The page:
JPMorgan Chase Market Branch Expansion Continues to Perform Well
Although the coronavirus pandemic has made bank branches look like a thing of the past, JPMorgan Chaseit’s (NYSE: JPM) consumer market expansion continues to progress as the bank opens new branches and collects deposits at a healthy pace.
In 2018, the bank announced a $20 billion investment that would add 400 branches in new markets over a five-year period. During JPMorgan’s recent earnings call, Chief Financial Officer Jennifer Piepszak announced that the bank had just opened its 100th branch of the expansion, with plans to open 75 more this year.
Let’s see how the market expansion is doing so far.
Most branch expansion efforts so far targeted five major markets: Massachusetts, Pennsylvania, Virginia, Maryland and Washington, D.C. About 77 of the 100 new branches opened as of June 30 of this year were opened in those five states, according to the FDIC. In 2018, when the initiative began, JPMorgan had only one retail branch or none in all of these states.
|State||2020 Deposits (Millions)||2019 Deposits (Millions)||Branches 2020||Branches 2019||Deposits/branch (millions)|
the Bank has grown its deposits at a healthy pace over the past year. In Massachusetts, one of the most banked states in the country, JPMorgan increased its deposits by nearly $500 million. In most other states, filings have at least tripled, with the exception of Washington, DC, which is on the verge of tripling.
But is it good? There are different sources that we can compare these numbers to. Guenther Hartfeil of Peak Performance Consulting Group studied all US branches in 2017 and found that a branch typically needs $25 million in deposits to break even. Additionally, he said banks typically want to double that number for a strong return on investment, meaning they want to grow a branch to $50 million in deposits. By this measure, JPMorgan is doing quite well, especially considering that many of these branches have only been open for a very short time. Virginia averaged more than $45 million per branch as of June 30, while Massachusetts averaged nearly $33 million per branch.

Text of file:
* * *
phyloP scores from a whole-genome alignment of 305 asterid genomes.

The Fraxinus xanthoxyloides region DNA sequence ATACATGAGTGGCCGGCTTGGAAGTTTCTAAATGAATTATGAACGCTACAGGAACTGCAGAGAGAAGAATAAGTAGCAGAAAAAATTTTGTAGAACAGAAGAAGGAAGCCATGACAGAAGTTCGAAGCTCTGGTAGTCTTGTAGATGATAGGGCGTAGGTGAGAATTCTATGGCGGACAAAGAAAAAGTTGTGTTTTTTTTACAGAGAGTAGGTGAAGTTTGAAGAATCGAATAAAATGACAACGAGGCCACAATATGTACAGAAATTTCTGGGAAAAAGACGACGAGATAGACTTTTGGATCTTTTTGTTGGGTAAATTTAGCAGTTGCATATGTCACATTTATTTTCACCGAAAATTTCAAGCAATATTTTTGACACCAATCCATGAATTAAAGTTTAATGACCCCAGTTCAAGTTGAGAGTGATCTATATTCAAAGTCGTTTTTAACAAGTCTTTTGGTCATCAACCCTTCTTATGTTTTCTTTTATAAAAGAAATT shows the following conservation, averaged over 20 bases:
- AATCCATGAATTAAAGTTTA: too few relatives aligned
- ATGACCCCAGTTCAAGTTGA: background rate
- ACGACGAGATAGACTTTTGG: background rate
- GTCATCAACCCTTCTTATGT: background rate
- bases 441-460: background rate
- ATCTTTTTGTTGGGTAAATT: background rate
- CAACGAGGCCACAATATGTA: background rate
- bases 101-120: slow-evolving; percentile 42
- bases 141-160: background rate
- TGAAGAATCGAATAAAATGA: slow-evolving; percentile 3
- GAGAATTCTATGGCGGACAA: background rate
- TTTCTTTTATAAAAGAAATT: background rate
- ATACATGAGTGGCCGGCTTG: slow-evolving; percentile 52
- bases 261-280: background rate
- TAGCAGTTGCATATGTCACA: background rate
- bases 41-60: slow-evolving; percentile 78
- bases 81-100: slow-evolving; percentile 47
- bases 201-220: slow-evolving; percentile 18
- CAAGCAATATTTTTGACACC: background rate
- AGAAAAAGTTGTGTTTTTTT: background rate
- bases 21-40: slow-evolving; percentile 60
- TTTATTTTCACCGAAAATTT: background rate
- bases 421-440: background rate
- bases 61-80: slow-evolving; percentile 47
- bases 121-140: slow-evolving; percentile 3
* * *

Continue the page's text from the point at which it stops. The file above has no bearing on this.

But according to the highlights of the FDIC’s 2019 filing summary, the average US branch had $148 million per office between June 30, 2018 and June 30, 2019. This is obviously biased by the big banks. For example, if you look at JPMorgan’s largest state market in New York, the bank had $739.1 billion in Empire State deposits and 727 branches for an average deposit size of over $1 billion. dollars. I want to point out that a number of new JPMorgan branches have probably only been open for a few months.
All the right signs
As Boris Schlossberg, managing director of FX strategy at BK Asset Management, recently told CNBC, “JPMorgan is a brand that does everything right.” The bank continues to prove this point with its retail expansion.
To be clear, I’m not saying the bank is betting on brick-and-mortar branches as the industry as a whole continues to slide. In fact, JPMorgan’s branch-wide footprint decreased by 60 between June 30, 2019 and the same period this year.
But if the biggest bank in the country really wants to be the Apple from the banking industry, as Schlossberg also said recently, it will want to have some sort of retail presence in every state. It will mostly want to be in major metropolitan areas, where it shouldn’t be difficult for the bank to leverage its brand and resources to compete with other banks on deposits and other lines of business. Currently, the bank has a presence in 38 states plus Washington DC, and in many of these states it is further expanding its presence. If early signs are any indication, then JPMorgan can certainly continue to significantly increase filings and market share.
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